Sidewalk Ghosts / All I can say is “Thanks”

“Daddy, I’m not feeling that we should shoot the soccer players, how about trying to meet the people in the office?”

The evening was dedicated to spending time with my daughter, and seeing that our family life had become synonymous with interviewing a stranger each day, we both knew we would be extending ourselves that night. So with no agenda in mind we simply decided to take a drive, not thinking of any route, just seeing who we would run into. Plus, that gave us some personal daddy-daughter time as we Sunday drove in the car. At only thirty-four days into the project I was starting to get really creative in ways to find alone time with my wife and daughter.

We drove aimlessly. Every once and a while stopping here and there to chat with a few people. Had a few engaging conversations regarding community and purpose, but none were willing to step in front of the camera. Still, they expressed interest in the project and gave me the high-five to keep going. Encouragement was always welcomed, so as that relates to now, readers your input fires me up to keep going, I’d love to hear your comments.

I had over a month of behind me at that point, met some very intriguing people. Yet, with eleven months to go in my original challenge, I was not even close to completion, and as I am now experiencing again, was starting to feel the fatigue of creating daily content, let alone finding a stranger to interview. So you need to know just how much your feedback and referrals not only support the mission we are on, but literally build up my moral to keep going. Please don’t be shy, subscribe and give feedback.

We had been driving endlessly, looping through the Valley and feeling a little road weary, we finally settled to rest at Woodland Hills Park.

The sun had set, and under the illumination of mercury vapor lamps, we strolled through the park. I was a good night, and still early in the project, way before hundreds of days had passed, I noticed how my daughter was starting to buy into the spirit of what we were doing. It’s remarkable how our kids pick up on our attitudes toward the world and others, and as tired as I was becoming I was so very grateful to have her by my side. For that evening it was her influence that guided me.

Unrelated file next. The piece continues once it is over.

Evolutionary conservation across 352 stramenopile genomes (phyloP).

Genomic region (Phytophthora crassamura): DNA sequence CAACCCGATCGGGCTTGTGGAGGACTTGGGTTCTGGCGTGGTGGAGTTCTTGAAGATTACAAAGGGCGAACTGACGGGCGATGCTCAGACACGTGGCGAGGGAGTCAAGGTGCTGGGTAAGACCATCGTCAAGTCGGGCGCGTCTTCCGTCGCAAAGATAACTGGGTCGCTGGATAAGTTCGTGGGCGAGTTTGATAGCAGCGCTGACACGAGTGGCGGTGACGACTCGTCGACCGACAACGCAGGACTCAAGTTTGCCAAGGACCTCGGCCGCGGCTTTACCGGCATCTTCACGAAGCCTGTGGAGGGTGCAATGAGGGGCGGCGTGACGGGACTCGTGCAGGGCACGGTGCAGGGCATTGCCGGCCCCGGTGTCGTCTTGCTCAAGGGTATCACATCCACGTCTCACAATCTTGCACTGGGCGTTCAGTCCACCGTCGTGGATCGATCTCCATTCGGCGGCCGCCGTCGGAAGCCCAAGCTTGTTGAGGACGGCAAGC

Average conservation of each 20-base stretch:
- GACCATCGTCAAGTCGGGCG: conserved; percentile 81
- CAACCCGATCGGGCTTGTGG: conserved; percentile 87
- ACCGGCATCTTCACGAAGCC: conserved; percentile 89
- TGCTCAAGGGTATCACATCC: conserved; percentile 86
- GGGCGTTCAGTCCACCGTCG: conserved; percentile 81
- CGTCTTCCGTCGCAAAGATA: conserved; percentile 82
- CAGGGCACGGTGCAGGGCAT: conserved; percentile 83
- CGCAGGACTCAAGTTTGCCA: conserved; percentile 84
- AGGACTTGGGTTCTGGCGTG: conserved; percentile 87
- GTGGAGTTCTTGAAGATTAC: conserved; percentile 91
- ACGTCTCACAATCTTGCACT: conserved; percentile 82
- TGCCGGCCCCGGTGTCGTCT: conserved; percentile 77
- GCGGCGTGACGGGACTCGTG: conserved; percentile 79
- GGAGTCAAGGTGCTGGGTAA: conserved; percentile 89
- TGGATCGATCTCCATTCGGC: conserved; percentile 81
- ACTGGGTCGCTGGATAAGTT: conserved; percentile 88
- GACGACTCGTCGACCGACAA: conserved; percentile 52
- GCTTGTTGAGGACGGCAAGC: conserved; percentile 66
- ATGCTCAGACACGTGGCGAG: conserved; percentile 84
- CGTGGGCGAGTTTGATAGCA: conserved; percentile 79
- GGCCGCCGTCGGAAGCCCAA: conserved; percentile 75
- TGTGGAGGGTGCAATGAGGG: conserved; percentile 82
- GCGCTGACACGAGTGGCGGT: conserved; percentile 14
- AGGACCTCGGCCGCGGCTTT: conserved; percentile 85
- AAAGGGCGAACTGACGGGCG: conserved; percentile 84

Her comments were heartwarming, “Daddy, I’m not feeling that we should shoot the soccer players, how about trying to meet the people in the office?” Very in-tune and observant ideas for an eight-year old, I really love my kid. She is my hero.

Now, I’m not going to lie to you. Even with the passion I have for Sidewalk Ghosts, at times I do get stressed with it, and that night I was feeling it to a very high level. We’d been roaming for hours, searching to meet strangers on a night where many were relaxing with family and friends. I couldn’t help but to questionwhat damage I was putting on my family, spending so much of our personal time with this project? Luckily, I had their blessing. Plus, I have to say the project truly did mature my family.

So there I was, daughter in hand, wandering through Woodland Hills Park. Sleepy and getting blurry eyed, when shadowed under lights blocked by surrounding trees, she sighted a family as they sat at a barely lit table.

Remember, her first words that evening as we entered the park were primarily a do not list. So when she turned to me and said, “I’ve got a good feeling, how about taking pictures of them?” I had to listen.

I confess; my first instinct was to not bother them. Something stalker about walking up out of the darkness of the trees, asking, can I take your photo? But there was no way I was going to burst my daughters bubble. She really wanted to contribute, and I was all in to support her.